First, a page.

MPs are mounting pressure on Treasury to pay them Sh3.3 billion for eight months after the August 8 polls.
The pay being claimed is for the period between August 8, when the General Election will be held, and March 2018, when the MPs claim their five-year term ought to end, arguing that they were sworn in in March 2013.
Yesterday, top Treasury officials held a closed-door meeting with the Parliamentary Service Commission (PSC) and the Budget and Appropriations committee in the wake of the demands by the lawmakers.
Sources told The Standard that the MPs have threatened to shoot down the 2017/2018 budget if they are not paid the money, in addition to their gratuity payment amounting to Sh6.7 million for each member.
Treasury Cabinet Secretary Henry Rotich bowed to pressure from the lawmakers and agreed to the formation of a team comprising finance ministry officials, Parliamentary Service Commission (PSC) and the Salaries and Remuneration Commission (SRC) to come up with an agreeable figure for the lawmakers.
- 1 Sh300b Mombasa-Nairobi Expressway – will it ever get off the ground?
- 2 EACC clears Treasury in loss of Sh2.4 billion Telkom stake
- 3 Spare our money, MPs plead in court
- 4 Yatani sends Sh24 billion to counties on China debt relief
The MPs are angry that their current term has shortened by eight months.
"They are floating numbers, but we have agreed to come up with a team to iron out the issues. They want the issue of their payment looked at," said Mr Rotich after meeting the MPs at Parliament's County Hall.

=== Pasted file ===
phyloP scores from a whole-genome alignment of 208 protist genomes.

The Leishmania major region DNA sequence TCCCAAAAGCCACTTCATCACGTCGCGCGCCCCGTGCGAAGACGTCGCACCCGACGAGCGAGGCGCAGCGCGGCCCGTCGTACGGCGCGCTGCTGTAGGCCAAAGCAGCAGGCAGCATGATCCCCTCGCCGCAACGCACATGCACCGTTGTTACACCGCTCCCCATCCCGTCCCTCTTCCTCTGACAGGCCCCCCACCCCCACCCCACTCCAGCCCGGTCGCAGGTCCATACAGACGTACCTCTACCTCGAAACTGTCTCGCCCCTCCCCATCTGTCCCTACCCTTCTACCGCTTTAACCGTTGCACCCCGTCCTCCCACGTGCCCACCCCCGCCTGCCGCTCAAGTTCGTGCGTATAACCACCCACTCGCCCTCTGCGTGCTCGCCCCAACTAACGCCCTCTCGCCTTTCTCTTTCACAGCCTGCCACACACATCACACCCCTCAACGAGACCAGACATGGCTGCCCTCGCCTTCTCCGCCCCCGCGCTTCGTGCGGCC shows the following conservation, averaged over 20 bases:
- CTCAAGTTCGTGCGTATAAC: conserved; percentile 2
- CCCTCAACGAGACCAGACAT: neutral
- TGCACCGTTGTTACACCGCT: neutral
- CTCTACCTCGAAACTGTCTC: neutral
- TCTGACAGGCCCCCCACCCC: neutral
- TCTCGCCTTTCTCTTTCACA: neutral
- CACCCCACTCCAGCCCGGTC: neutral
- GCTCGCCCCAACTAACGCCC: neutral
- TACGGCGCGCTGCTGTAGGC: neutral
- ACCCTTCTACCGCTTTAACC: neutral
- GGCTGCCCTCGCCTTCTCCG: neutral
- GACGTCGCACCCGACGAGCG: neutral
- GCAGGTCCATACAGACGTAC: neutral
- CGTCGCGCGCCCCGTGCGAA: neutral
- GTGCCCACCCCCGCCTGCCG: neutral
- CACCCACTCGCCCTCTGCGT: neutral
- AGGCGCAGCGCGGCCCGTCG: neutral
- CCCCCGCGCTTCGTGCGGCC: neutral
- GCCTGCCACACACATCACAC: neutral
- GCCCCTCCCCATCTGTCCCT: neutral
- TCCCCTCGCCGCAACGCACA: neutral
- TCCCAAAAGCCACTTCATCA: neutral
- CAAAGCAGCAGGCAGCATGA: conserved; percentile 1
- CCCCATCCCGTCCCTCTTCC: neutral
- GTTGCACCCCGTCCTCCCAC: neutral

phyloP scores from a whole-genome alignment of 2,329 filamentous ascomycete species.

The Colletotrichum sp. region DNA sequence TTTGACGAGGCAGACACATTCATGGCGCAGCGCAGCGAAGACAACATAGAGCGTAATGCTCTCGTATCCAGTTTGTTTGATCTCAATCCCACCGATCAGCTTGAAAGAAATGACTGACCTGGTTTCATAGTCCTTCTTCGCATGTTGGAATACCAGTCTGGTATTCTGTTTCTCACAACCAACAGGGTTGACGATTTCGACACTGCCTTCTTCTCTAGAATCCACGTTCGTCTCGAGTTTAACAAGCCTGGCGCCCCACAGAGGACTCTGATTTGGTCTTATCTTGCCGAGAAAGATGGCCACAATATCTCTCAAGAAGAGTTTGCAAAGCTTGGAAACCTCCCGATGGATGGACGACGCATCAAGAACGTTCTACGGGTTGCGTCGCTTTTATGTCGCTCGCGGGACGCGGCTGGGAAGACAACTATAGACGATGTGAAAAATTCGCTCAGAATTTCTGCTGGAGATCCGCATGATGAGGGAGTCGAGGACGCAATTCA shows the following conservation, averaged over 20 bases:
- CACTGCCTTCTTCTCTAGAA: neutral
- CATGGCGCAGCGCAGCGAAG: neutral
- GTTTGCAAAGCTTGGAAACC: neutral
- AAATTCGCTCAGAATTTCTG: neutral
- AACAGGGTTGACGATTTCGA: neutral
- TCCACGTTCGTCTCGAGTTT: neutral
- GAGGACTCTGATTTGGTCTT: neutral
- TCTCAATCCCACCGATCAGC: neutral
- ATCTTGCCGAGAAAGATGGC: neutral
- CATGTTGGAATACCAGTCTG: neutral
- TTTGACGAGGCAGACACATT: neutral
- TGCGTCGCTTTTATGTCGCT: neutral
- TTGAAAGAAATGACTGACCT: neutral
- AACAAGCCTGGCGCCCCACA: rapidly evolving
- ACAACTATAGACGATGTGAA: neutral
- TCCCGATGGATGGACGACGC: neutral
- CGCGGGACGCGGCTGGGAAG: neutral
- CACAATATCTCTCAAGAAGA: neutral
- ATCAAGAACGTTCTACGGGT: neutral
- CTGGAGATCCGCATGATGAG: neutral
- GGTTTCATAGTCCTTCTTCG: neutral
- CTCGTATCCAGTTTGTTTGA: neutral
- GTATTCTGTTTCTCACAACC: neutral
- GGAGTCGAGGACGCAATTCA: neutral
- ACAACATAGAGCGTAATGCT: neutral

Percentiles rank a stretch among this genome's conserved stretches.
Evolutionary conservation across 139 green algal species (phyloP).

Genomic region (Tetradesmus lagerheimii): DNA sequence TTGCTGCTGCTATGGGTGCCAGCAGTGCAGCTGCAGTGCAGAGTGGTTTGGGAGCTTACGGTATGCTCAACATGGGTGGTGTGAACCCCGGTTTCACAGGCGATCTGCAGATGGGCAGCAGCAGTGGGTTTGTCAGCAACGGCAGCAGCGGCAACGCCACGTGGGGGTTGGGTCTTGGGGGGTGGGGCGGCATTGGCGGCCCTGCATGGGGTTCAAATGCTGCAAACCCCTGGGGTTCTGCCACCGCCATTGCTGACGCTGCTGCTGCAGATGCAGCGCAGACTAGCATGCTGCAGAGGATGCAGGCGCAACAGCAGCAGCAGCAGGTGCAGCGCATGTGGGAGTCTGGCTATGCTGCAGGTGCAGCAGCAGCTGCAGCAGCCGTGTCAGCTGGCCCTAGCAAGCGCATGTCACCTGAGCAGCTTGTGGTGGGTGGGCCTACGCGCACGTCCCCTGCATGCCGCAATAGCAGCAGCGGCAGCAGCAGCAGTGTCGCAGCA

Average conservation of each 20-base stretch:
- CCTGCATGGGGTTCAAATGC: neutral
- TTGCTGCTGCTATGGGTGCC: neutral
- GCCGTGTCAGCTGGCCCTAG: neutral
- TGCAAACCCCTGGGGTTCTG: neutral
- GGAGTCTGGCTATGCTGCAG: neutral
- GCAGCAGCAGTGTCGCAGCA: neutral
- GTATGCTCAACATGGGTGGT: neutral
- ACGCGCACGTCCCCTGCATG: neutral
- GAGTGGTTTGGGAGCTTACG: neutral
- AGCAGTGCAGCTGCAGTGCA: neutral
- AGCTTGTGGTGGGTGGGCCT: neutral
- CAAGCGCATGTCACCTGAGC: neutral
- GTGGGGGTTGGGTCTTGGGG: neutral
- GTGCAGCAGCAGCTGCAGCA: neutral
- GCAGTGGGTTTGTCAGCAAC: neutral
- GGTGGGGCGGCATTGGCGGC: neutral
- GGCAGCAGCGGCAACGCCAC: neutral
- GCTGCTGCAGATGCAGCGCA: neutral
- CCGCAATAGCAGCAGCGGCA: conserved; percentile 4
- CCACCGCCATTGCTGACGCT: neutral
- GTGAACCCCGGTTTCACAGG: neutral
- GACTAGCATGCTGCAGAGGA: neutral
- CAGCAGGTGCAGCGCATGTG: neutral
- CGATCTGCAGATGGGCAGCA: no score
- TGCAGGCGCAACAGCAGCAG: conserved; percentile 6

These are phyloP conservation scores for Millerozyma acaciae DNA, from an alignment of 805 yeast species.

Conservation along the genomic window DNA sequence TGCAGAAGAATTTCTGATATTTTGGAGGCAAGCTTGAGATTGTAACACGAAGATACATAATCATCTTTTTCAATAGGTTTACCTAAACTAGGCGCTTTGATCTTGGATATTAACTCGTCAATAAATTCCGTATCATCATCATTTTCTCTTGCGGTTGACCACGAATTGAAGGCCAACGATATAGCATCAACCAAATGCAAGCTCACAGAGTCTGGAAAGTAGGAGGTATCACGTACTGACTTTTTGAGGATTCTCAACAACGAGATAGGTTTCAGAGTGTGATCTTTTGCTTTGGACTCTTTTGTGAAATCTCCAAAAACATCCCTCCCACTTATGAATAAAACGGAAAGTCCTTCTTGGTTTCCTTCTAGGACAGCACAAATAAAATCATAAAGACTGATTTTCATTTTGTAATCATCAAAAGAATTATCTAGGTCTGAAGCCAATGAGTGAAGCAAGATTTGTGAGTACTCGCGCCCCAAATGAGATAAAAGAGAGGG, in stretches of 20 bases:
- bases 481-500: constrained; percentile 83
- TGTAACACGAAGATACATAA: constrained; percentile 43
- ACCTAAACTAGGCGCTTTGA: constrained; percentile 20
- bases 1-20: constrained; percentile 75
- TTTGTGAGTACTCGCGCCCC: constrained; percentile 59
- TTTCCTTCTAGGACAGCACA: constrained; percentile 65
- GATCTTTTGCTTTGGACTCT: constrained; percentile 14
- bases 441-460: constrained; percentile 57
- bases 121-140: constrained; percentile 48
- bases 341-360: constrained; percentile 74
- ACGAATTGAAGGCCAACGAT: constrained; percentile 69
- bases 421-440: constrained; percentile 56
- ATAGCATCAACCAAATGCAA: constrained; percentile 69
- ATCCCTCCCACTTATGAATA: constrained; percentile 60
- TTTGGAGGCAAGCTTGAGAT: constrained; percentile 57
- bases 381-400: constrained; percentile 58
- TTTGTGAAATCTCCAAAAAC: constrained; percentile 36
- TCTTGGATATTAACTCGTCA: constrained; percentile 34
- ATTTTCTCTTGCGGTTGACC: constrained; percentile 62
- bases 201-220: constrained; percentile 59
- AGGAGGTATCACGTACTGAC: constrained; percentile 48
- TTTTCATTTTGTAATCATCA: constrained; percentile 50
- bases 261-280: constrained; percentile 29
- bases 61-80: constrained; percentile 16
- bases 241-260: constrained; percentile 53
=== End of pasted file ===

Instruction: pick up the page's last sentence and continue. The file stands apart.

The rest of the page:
He was however cagey on the exact details of the discussions in which members of the press were locked out.
"We were discussing the draft 2017/2018 budget for the PSC. Details can only be available when it is submitted to Parliament," the CS later said in a short text message.
The money, if agreed to could either form part of the supplementary budget expected to be tabled in the House in the next few weeks week or be included in the substantial budget estimates to be tabled in April.
MPs currently earn Sh740,000 per month, in addition to a series of allowances that raises their pay in excess of Sh1 million-making them some of the highest paid in the world.
Should Treasury accede to the MPs demands, each MP will pocket a minimum of Sh6 million for the eight months they will not be working.
The meeting between PSC, Treasury and the Budget and Appropriations Committee was also attended by Salaries and Remuneration Commission (SRC) Chair Sarah Serem, who, The Standard learnt is uncomfortable with the MPs' demands.
The Commission is opposed to the demands by MPs on grounds that it would amount to double payment for lawmakers who will make it back to Parliament for an additional term.
The move by MPs could also spark a public outcry at a time when the country is grappling with a ballooning public wage bill and demands from doctors and lecturers for more pay.
Although gratuity payment is provided for in law, there were reports that MPs are also pushing for a more favourable formula of calculating how much they should be paid.
Shakeel Shabbir (Kisumu East) said MPs' contract with the PSC is non-negotiable.
"Gratuity is in law. We have a contract with Kenyans for five years. We have a contract with our employer, the Parliamentary Service Commission. If the gratuity is not paid, we can even go to court to demand for the payment," said Shakeel Shabbir.
PSC, which takes care of MPs bread and butter issues is chaired by Speaker of the National Assembly, Justin Muturi.
Its other members are Jimmy Angwenyi (Kitutu Chache North) Gladys Wanga (Homa Bay), Adan Keynan (Eldas), Senator Beth Mugo (Nominated), Senator David Musila (Kitui), Sammy Leshore (Samburu), Regina Chengorok (West Pokot) and Senator Abdullahi Ali ( Wajir).
The lawmakers also accused Treasury of making decisions on budgets that have already been approved by House committees without consultations.
Among the budgets that have been cut is that of the ministries of Mining, Agriculture and Environment.